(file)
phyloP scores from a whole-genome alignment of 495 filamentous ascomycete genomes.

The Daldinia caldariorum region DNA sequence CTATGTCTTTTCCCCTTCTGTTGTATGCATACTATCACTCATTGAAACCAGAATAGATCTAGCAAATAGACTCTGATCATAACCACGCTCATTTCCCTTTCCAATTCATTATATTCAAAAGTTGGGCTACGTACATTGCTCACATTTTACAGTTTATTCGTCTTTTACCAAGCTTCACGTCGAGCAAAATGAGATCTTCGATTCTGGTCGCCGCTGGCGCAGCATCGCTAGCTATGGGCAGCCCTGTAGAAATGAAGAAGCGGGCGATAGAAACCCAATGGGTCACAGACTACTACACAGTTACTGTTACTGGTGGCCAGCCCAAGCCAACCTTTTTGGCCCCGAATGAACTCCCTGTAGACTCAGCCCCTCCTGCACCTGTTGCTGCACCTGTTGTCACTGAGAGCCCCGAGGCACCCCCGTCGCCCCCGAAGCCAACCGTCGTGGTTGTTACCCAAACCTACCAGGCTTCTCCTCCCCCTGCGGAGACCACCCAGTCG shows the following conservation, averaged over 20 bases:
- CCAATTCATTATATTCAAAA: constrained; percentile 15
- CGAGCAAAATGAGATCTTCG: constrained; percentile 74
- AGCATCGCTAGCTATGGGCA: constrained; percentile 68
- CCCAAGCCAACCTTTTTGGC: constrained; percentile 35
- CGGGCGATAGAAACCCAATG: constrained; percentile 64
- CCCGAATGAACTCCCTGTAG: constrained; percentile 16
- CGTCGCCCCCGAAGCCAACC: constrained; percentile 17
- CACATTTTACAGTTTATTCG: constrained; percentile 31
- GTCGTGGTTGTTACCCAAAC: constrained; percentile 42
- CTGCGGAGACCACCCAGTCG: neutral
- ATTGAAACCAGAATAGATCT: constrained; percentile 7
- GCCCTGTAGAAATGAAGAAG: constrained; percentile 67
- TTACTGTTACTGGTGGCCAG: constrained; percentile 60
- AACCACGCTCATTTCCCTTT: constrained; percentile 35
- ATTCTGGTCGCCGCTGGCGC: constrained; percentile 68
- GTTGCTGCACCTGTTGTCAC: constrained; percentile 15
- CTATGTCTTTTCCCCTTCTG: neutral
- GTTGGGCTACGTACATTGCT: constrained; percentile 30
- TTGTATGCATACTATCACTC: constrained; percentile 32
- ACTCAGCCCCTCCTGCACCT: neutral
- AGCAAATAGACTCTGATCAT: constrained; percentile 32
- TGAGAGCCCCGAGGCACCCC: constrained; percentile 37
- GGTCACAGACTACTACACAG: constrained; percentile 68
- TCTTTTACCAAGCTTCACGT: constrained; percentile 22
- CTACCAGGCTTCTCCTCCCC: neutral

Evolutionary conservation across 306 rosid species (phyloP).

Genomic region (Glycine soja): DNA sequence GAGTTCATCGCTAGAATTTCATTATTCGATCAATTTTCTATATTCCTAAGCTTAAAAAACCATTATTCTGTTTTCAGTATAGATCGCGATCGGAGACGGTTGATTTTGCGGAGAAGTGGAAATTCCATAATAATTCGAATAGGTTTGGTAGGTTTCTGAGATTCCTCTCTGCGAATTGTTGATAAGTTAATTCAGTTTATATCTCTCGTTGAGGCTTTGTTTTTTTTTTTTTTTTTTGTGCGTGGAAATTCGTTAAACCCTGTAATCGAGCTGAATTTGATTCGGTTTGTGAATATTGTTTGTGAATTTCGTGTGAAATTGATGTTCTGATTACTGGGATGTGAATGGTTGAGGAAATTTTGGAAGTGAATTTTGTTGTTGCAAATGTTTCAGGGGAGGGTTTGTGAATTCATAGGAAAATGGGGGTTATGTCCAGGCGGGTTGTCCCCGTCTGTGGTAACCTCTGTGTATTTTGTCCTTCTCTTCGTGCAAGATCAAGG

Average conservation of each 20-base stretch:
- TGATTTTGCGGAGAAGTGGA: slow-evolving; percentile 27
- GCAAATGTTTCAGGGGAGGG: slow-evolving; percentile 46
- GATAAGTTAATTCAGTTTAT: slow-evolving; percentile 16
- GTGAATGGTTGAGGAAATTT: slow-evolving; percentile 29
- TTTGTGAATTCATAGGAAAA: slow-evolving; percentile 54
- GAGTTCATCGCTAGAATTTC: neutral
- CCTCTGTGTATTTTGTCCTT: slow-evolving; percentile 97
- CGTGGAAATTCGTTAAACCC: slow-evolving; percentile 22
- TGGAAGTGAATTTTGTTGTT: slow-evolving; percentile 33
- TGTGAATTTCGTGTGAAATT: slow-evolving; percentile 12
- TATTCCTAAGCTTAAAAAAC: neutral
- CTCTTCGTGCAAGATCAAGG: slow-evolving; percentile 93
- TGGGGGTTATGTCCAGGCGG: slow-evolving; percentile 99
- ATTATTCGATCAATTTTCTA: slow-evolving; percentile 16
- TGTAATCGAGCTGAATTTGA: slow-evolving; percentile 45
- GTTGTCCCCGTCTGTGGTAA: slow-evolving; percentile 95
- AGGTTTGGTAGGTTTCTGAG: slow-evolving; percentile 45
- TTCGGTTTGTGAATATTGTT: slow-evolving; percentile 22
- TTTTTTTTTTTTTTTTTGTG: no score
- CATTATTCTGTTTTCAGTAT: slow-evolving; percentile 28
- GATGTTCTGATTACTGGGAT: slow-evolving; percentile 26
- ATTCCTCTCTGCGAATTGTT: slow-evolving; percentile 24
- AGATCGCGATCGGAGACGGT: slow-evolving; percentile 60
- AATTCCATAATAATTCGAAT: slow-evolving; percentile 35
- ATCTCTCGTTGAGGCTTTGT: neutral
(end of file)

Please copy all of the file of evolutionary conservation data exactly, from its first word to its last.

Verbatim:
phyloP scores from a whole-genome alignment of 495 filamentous ascomycete genomes.

The Daldinia caldariorum region DNA sequence CTATGTCTTTTCCCCTTCTGTTGTATGCATACTATCACTCATTGAAACCAGAATAGATCTAGCAAATAGACTCTGATCATAACCACGCTCATTTCCCTTTCCAATTCATTATATTCAAAAGTTGGGCTACGTACATTGCTCACATTTTACAGTTTATTCGTCTTTTACCAAGCTTCACGTCGAGCAAAATGAGATCTTCGATTCTGGTCGCCGCTGGCGCAGCATCGCTAGCTATGGGCAGCCCTGTAGAAATGAAGAAGCGGGCGATAGAAACCCAATGGGTCACAGACTACTACACAGTTACTGTTACTGGTGGCCAGCCCAAGCCAACCTTTTTGGCCCCGAATGAACTCCCTGTAGACTCAGCCCCTCCTGCACCTGTTGCTGCACCTGTTGTCACTGAGAGCCCCGAGGCACCCCCGTCGCCCCCGAAGCCAACCGTCGTGGTTGTTACCCAAACCTACCAGGCTTCTCCTCCCCCTGCGGAGACCACCCAGTCG shows the following conservation, averaged over 20 bases:
- CCAATTCATTATATTCAAAA: constrained; percentile 15
- CGAGCAAAATGAGATCTTCG: constrained; percentile 74
- AGCATCGCTAGCTATGGGCA: constrained; percentile 68
- CCCAAGCCAACCTTTTTGGC: constrained; percentile 35
- CGGGCGATAGAAACCCAATG: constrained; percentile 64
- CCCGAATGAACTCCCTGTAG: constrained; percentile 16
- CGTCGCCCCCGAAGCCAACC: constrained; percentile 17
- CACATTTTACAGTTTATTCG: constrained; percentile 31
- GTCGTGGTTGTTACCCAAAC: constrained; percentile 42
- CTGCGGAGACCACCCAGTCG: neutral
- ATTGAAACCAGAATAGATCT: constrained; percentile 7
- GCCCTGTAGAAATGAAGAAG: constrained; percentile 67
- TTACTGTTACTGGTGGCCAG: constrained; percentile 60
- AACCACGCTCATTTCCCTTT: constrained; percentile 35
- ATTCTGGTCGCCGCTGGCGC: constrained; percentile 68
- GTTGCTGCACCTGTTGTCAC: constrained; percentile 15
- CTATGTCTTTTCCCCTTCTG: neutral
- GTTGGGCTACGTACATTGCT: constrained; percentile 30
- TTGTATGCATACTATCACTC: constrained; percentile 32
- ACTCAGCCCCTCCTGCACCT: neutral
- AGCAAATAGACTCTGATCAT: constrained; percentile 32
- TGAGAGCCCCGAGGCACCCC: constrained; percentile 37
- GGTCACAGACTACTACACAG: constrained; percentile 68
- TCTTTTACCAAGCTTCACGT: constrained; percentile 22
- CTACCAGGCTTCTCCTCCCC: neutral

Evolutionary conservation across 306 rosid species (phyloP).

Genomic region (Glycine soja): DNA sequence GAGTTCATCGCTAGAATTTCATTATTCGATCAATTTTCTATATTCCTAAGCTTAAAAAACCATTATTCTGTTTTCAGTATAGATCGCGATCGGAGACGGTTGATTTTGCGGAGAAGTGGAAATTCCATAATAATTCGAATAGGTTTGGTAGGTTTCTGAGATTCCTCTCTGCGAATTGTTGATAAGTTAATTCAGTTTATATCTCTCGTTGAGGCTTTGTTTTTTTTTTTTTTTTTTGTGCGTGGAAATTCGTTAAACCCTGTAATCGAGCTGAATTTGATTCGGTTTGTGAATATTGTTTGTGAATTTCGTGTGAAATTGATGTTCTGATTACTGGGATGTGAATGGTTGAGGAAATTTTGGAAGTGAATTTTGTTGTTGCAAATGTTTCAGGGGAGGGTTTGTGAATTCATAGGAAAATGGGGGTTATGTCCAGGCGGGTTGTCCCCGTCTGTGGTAACCTCTGTGTATTTTGTCCTTCTCTTCGTGCAAGATCAAGG

Average conservation of each 20-base stretch:
- TGATTTTGCGGAGAAGTGGA: slow-evolving; percentile 27
- GCAAATGTTTCAGGGGAGGG: slow-evolving; percentile 46
- GATAAGTTAATTCAGTTTAT: slow-evolving; percentile 16
- GTGAATGGTTGAGGAAATTT: slow-evolving; percentile 29
- TTTGTGAATTCATAGGAAAA: slow-evolving; percentile 54
- GAGTTCATCGCTAGAATTTC: neutral
- CCTCTGTGTATTTTGTCCTT: slow-evolving; percentile 97
- CGTGGAAATTCGTTAAACCC: slow-evolving; percentile 22
- TGGAAGTGAATTTTGTTGTT: slow-evolving; percentile 33
- TGTGAATTTCGTGTGAAATT: slow-evolving; percentile 12
- TATTCCTAAGCTTAAAAAAC: neutral
- CTCTTCGTGCAAGATCAAGG: slow-evolving; percentile 93
- TGGGGGTTATGTCCAGGCGG: slow-evolving; percentile 99
- ATTATTCGATCAATTTTCTA: slow-evolving; percentile 16
- TGTAATCGAGCTGAATTTGA: slow-evolving; percentile 45
- GTTGTCCCCGTCTGTGGTAA: slow-evolving; percentile 95
- AGGTTTGGTAGGTTTCTGAG: slow-evolving; percentile 45
- TTCGGTTTGTGAATATTGTT: slow-evolving; percentile 22
- TTTTTTTTTTTTTTTTTGTG: no score
- CATTATTCTGTTTTCAGTAT: slow-evolving; percentile 28
- GATGTTCTGATTACTGGGAT: slow-evolving; percentile 26
- ATTCCTCTCTGCGAATTGTT: slow-evolving; percentile 24
- AGATCGCGATCGGAGACGGT: slow-evolving; percentile 60
- AATTCCATAATAATTCGAAT: slow-evolving; percentile 35
- ATCTCTCGTTGAGGCTTTGT: neutral